him powerfully, and he would feel his shaggy * You ain't goin'away while I 'm sick ? " she beard and think, “I'll soon be gray, soon be asked, following him with her eyes unnaturally gray!” while the little one cooed, and sprang, large.

and pulled at his beard, which had grown long " I won't never go 'way again if you don't again and had white hairs in it. want me to,” he replied.

Kendall spent most of his time at the store, “Oh, I 'm so glad!" she sighed restfully. or down-town somewhere, and so all of those

He was turning to go when she wailed re- long, delicious winter evenings were Flaxen's proachfully, “ Pap, you did n't kiss baby!” and Anson's. And his enjoyment of them was

Anson turned and came back. “She 's pathetic. The cheerful little sitting-room, the sleepin', an' I thought it was n't right to kiss open grate, the gracious, ever-growing womana girl without she said so."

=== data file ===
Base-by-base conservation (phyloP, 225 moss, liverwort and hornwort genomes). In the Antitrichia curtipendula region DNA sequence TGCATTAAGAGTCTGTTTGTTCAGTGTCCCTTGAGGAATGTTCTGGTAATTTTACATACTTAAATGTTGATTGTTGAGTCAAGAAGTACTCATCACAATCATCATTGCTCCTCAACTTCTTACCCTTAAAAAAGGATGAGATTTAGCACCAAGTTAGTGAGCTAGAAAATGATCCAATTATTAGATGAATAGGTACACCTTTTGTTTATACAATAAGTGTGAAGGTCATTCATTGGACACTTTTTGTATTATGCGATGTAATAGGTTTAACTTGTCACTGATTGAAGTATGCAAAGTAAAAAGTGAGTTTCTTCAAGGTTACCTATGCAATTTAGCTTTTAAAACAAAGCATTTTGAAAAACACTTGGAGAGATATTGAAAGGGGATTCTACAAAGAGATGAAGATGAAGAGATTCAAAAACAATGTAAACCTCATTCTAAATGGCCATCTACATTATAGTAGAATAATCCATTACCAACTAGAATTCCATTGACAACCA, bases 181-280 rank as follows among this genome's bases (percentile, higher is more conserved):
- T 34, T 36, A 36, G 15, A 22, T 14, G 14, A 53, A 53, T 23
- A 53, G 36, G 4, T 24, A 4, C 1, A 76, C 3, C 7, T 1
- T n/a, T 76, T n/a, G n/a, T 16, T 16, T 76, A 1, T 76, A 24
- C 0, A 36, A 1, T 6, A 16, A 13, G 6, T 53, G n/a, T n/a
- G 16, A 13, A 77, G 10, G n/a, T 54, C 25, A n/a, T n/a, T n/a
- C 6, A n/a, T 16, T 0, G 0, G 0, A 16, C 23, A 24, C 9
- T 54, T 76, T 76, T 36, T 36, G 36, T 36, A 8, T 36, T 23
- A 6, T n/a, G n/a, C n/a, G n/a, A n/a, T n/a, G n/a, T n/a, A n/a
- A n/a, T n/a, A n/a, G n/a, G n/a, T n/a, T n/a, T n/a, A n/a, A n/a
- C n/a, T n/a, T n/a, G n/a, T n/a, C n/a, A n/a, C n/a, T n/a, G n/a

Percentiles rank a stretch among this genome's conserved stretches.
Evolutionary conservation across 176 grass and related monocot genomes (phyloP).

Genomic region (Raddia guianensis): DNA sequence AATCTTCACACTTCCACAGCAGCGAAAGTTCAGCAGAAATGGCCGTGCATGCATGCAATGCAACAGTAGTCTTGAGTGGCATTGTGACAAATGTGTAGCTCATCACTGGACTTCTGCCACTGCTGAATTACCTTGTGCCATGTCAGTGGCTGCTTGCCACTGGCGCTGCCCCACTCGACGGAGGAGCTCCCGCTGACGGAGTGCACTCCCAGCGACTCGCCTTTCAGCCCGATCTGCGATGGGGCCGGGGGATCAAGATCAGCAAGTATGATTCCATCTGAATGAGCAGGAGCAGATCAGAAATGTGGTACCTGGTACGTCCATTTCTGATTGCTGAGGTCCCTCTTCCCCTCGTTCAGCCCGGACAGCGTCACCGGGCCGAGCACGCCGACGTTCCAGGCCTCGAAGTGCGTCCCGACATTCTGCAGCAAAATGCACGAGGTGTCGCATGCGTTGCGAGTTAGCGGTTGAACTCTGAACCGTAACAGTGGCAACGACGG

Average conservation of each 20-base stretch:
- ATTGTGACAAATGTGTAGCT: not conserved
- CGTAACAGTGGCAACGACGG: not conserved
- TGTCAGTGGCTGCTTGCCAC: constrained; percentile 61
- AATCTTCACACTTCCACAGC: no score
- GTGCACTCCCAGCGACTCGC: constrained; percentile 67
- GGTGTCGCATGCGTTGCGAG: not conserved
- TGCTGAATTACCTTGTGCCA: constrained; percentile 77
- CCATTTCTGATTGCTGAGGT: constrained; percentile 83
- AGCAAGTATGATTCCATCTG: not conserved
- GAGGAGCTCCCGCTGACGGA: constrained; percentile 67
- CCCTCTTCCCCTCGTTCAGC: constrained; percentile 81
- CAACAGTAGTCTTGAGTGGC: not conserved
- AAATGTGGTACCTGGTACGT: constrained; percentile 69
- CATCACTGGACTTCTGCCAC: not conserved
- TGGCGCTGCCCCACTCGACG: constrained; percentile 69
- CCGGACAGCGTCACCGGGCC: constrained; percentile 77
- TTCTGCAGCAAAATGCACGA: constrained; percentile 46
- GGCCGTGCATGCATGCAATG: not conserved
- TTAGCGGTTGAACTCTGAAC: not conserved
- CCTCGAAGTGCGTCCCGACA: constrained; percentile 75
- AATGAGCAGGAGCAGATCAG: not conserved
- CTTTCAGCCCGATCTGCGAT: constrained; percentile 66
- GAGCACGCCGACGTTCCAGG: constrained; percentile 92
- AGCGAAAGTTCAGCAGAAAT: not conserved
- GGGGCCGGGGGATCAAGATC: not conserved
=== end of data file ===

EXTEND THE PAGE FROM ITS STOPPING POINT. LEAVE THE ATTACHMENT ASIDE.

liness of Elga, the pressure of soft little limbs, This made Flaxen smile, and Anson went and the babble of a liquid baby-language, out with a lighter heart than he had had for were like the charm of an unexpected Indiantwo rears. Kendall met him outside, and said summer day between two gray November confidentially:

storms. ** I don't s'pose it was just the thing for me One night Kendall did not come home, and to do; bui-confound it !- I never could stand early the next morning an officer came to the a sick-room, anyway. I could n't do any good, door to inquire if he were in. On being told anyway — just been in the way. She 'll get that he was not at home, and that they did over her mad in a few days. Think so ?” not know where he was, the sheriff said to his

But she did not. Her singular and sudden companion: dislike of him continued, and though she pas- “ Skipped between two days." sively submitted to his being in the room, she And so it came out that Kendall had purwould not speak a word to him nor look at chased goods on credit, gambled his money